I believe that every singer has a little rebel living inside them. In fact, I would encourage every singer to find that little rebel as soon as they possibly can. Why?
Well let me first explain who that little rebel is. Rebels generally have a bad reputation – think James Dean, surly, possibly chain-smoking (please, please do not ever smoke or give up if you do – it kills!), reckless, anti-social, maverick, and unorthodox. But the music rebel I am referring to can actually be a great asset for singers and musicians.
Singers can get stuck in their ways – possibly thinking that if they are only singing in one type of genre or have been trained in one particular style, that they are forever consigned to that. I would instead urge singers to please resist this, and think more broadly about singing and what you include in your repertoire, regardless of whether you are a ‘trained’ singer or not.
Every singer goes through periods in their singing life when it all gets a bit ‘blah’, boring, feeling like you are stuck or lacking confidence, or especially believing that ‘I’m not good enough’ lie. If you sing in the same way or sing the same music over and over again, you might want to try shaking things up to flick your inner music light back on. That’s where you want to pull out your music rebel to fire up your passion for singing again – you know, the feeling you had when you got started in the first place, or when you were a carefree child – remember?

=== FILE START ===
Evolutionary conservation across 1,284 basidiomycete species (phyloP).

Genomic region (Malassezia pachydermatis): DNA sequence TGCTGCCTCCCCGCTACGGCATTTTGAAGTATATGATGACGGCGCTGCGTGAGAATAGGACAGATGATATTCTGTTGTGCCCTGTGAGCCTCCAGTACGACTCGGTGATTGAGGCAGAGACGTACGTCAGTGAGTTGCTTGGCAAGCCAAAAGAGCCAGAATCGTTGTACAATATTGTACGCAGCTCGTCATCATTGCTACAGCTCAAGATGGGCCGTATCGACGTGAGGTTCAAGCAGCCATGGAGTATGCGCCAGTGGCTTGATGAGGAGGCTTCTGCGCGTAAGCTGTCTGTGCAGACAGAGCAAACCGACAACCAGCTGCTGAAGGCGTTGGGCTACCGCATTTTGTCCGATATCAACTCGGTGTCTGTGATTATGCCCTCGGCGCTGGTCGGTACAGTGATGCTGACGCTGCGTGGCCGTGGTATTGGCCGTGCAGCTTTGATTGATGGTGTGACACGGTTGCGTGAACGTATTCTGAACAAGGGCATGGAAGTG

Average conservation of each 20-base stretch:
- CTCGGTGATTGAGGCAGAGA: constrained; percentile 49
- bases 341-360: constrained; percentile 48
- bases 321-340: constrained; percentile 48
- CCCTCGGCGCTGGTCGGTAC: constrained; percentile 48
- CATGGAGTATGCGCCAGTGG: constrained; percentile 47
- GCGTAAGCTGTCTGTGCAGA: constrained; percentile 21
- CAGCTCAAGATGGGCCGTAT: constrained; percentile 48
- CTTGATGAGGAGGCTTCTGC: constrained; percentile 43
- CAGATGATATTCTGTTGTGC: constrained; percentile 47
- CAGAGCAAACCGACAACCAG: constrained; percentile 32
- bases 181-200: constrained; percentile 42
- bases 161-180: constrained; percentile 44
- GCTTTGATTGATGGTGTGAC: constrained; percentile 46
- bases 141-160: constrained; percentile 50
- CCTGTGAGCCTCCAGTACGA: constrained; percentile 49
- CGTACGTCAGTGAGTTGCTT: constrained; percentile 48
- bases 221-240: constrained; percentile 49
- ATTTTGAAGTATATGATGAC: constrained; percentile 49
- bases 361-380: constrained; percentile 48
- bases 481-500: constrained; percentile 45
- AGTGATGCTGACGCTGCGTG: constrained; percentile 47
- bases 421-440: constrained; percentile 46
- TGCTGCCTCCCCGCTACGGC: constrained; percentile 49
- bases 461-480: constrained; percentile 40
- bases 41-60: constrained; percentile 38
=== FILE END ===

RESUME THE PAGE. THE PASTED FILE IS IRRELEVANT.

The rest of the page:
This happened when I found a responsorial psalm for my singing at church, written by a Catholic composer. When I listened to it something within me fired up. I loved it. The music was simple, but more contemporary, and it had a few key changes to boot (oooh, key changes in a song or hymn can be so beautiful!). It was very different from the psalms I’ve sung in the past, which were more classical sounding, with long-held lines, vowels, and generally more reflective – all lovely things to sing – but sometimes you need to challenge yourself with something else and be more versatile to bring your song’s message across more potently.
So this particular psalm also had some riffs and runs which require greater vocal agility and flexibility (I did my research and warm ups). At the same time, another part of me thought: “Maybe the congregation won’t like it. It is too ‘modern’, possibility distracting, or sounds more like a Hillsong ballad, etc.” The worst possible excuse which came up in my mind was: “I may sound like a complete idiot or be doing something wrong by singing like this at church.” As if I would be turning my back on God or something. Sure, I could sing anything at home in my practice room, and I enjoy karaoke in the confines of my private space, but church is a sacred place and I love and respect that. And so the inner battle went on, one side arguing that I can do it – after all, I have previously sung a variety of hymns, including in other languages – and the other part fretting about ‘what other people will think’.